This is for references, code examples, and discussion regarding the floating-point article in the October 2012 Game Developer Magazine.
Years ago I wrote an article on comparing floating-point numbers that became unexpectedly popular – despite numerous flaws. As an act of penance for its imperfect advice I wrote a series of blog posts discussing floating-point math. I then wrote a Game Developer Magazine article to summarize the most important points.
The entire series of posts can be found here: https://randomascii.wordpress.com/category/floating-point/
Specific articles relevant to the Game Developer Magazine article include:
- Stupid float tricks – the format of floating-point numbers
- Comparing floats – techniques for comparing floating-point numbers, plus discussion of precision problems
- Don’t store that in a float – a plea to not store elapsed game time in a float
- Exceptional floating point – using floating-point exceptions to find bugs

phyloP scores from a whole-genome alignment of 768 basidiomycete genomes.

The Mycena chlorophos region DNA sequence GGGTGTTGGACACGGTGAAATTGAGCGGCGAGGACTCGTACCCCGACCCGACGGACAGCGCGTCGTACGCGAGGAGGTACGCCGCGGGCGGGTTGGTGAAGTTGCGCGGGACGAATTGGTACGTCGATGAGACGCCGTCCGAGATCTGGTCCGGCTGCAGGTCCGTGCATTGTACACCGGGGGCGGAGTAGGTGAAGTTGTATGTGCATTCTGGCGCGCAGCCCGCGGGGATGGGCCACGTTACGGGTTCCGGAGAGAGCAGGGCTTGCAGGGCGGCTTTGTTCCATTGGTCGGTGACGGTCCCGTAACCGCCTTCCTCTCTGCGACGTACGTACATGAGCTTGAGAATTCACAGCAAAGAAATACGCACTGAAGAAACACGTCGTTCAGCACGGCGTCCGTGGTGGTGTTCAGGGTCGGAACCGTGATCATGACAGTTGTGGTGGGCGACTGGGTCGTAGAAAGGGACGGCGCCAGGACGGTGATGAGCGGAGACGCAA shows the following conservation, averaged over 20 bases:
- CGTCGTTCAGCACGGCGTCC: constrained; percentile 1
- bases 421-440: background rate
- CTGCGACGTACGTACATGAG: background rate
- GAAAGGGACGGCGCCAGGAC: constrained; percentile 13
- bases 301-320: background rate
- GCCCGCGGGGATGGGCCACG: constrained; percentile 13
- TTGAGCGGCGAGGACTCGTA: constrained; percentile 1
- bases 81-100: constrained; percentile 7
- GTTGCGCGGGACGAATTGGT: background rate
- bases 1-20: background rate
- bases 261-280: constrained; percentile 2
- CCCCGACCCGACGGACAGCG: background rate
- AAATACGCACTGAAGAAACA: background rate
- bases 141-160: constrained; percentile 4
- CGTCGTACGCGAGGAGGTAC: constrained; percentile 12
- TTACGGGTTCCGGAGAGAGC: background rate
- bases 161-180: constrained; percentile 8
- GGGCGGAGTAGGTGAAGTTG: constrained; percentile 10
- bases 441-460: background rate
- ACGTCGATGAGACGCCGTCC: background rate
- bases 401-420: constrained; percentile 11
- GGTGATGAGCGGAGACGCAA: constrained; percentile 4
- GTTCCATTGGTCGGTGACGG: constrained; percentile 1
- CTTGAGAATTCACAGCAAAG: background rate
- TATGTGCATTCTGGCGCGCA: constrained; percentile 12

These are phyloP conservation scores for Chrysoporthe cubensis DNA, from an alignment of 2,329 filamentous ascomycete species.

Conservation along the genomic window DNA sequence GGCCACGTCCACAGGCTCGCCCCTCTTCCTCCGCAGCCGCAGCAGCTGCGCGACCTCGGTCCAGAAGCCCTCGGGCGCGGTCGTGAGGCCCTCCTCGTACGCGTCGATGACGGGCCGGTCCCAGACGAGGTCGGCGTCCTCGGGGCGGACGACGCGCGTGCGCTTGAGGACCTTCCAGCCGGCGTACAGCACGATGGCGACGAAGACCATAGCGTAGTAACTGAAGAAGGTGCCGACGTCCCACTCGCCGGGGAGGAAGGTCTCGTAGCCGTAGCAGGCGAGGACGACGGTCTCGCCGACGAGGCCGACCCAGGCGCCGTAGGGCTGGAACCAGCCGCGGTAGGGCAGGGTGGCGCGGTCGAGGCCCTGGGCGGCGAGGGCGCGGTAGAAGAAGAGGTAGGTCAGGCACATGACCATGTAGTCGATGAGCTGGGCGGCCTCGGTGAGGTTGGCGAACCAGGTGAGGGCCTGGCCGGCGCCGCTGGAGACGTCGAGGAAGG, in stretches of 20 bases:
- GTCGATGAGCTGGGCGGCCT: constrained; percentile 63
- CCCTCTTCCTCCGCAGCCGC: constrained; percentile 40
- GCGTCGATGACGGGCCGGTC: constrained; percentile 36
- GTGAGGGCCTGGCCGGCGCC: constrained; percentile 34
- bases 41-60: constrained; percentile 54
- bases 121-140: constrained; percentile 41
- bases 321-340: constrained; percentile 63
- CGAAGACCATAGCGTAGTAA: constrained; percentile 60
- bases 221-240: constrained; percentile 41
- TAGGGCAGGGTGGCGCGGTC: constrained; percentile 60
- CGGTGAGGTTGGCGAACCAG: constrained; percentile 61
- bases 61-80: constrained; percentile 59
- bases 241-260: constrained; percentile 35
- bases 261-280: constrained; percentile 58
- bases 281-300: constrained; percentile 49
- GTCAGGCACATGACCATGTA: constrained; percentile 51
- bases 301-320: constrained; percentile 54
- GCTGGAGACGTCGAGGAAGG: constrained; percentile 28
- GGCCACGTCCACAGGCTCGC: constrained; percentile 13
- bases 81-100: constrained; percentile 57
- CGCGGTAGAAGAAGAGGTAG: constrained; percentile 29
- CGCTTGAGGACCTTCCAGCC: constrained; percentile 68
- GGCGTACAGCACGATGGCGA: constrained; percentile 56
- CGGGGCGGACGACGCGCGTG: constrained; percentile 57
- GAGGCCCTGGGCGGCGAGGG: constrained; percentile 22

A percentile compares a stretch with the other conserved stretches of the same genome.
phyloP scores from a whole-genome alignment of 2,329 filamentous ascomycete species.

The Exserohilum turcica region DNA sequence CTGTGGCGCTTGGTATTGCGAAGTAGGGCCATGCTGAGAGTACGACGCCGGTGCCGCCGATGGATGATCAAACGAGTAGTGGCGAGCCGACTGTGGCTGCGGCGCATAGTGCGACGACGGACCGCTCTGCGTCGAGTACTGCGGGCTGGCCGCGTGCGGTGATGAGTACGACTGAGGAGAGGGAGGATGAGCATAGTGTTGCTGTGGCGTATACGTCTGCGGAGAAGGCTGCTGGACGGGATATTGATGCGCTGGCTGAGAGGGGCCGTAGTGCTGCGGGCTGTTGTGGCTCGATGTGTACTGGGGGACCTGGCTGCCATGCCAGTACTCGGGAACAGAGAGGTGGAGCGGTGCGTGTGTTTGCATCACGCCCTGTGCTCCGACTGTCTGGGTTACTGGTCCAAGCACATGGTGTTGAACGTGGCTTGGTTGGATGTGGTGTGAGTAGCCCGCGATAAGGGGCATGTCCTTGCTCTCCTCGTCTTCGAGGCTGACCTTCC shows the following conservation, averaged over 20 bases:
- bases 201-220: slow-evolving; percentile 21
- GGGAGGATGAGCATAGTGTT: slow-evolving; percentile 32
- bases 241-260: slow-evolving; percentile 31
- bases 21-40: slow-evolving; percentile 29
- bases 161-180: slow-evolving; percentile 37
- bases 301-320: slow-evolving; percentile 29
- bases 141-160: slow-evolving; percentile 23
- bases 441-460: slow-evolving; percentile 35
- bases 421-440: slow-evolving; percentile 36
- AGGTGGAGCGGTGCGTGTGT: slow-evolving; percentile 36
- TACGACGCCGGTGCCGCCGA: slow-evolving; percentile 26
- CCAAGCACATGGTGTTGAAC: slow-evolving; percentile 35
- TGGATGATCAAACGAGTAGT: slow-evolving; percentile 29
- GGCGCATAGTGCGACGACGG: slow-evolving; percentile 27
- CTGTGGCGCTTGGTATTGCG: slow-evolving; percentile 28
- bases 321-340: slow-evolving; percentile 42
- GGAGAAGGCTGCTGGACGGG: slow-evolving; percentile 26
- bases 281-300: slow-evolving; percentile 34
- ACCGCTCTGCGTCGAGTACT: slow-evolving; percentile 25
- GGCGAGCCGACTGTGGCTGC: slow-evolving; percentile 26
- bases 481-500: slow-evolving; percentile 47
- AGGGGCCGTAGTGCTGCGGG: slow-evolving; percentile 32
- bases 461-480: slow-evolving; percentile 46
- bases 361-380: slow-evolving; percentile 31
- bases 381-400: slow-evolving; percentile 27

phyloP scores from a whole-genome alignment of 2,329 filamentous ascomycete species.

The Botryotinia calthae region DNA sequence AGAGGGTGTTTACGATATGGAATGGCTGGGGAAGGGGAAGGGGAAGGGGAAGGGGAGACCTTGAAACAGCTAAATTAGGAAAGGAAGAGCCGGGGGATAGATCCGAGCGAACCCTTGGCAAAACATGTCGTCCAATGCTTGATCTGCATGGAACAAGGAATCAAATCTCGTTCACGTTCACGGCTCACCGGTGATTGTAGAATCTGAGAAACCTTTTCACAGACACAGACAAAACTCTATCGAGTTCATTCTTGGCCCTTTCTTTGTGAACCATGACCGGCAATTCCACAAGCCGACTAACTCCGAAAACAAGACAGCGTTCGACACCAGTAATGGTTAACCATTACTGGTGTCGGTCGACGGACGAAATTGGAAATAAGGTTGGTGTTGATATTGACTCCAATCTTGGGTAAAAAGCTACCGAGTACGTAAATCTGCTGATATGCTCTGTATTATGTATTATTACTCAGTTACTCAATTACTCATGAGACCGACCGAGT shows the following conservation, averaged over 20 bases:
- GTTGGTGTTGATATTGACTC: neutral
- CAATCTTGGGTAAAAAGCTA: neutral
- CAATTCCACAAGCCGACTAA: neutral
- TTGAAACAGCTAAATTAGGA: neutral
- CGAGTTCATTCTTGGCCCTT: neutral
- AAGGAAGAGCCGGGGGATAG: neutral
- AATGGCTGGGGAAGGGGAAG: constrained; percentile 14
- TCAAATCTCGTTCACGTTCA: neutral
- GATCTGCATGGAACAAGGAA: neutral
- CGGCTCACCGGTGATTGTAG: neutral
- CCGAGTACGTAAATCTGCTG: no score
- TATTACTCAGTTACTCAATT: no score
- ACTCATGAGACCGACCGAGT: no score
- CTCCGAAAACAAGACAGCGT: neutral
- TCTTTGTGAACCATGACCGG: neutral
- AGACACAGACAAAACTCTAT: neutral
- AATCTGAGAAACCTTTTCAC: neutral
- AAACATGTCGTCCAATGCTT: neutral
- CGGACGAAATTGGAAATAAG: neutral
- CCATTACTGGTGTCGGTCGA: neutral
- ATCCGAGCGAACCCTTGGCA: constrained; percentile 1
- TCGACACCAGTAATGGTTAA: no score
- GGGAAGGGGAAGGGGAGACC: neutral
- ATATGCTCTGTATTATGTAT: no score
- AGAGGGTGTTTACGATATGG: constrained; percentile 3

- Round-tripping of floats – how many digits should you use when printing floats?
- Testing the printing and scanning of all floats
- Intermediate precision – the complex and variable rules regarding expression evaluation, and their affect on performance and results
No floating-point article would be complete without a reference to David Goldberg’s classic article “What Every Computer Scientist Should Know About Floating-Point Arithmetic”. It was written in a time when the IEEE floating-point math standard was not yet universal, but it still contains important insights.
One of the creators if the IEEE floating-point math format is William Kahan and his lecture notes contain excellent insights.
How about mentioning William Kahan? (I don’t know him, only his articles)
It seems you have mentioned him only in the obsolete version of an FP post.
Thanks for your posts (that I have discovered only lately) – I have warned, on my web-page, my students (and peers) of reckless FP comparisons, but it’s nice to see it here.
Search C++ bad books [first link]
Good point — I should add some links to some Kahan articles. He’s an important figure in floating-point math, and he’s written some excellent articles.
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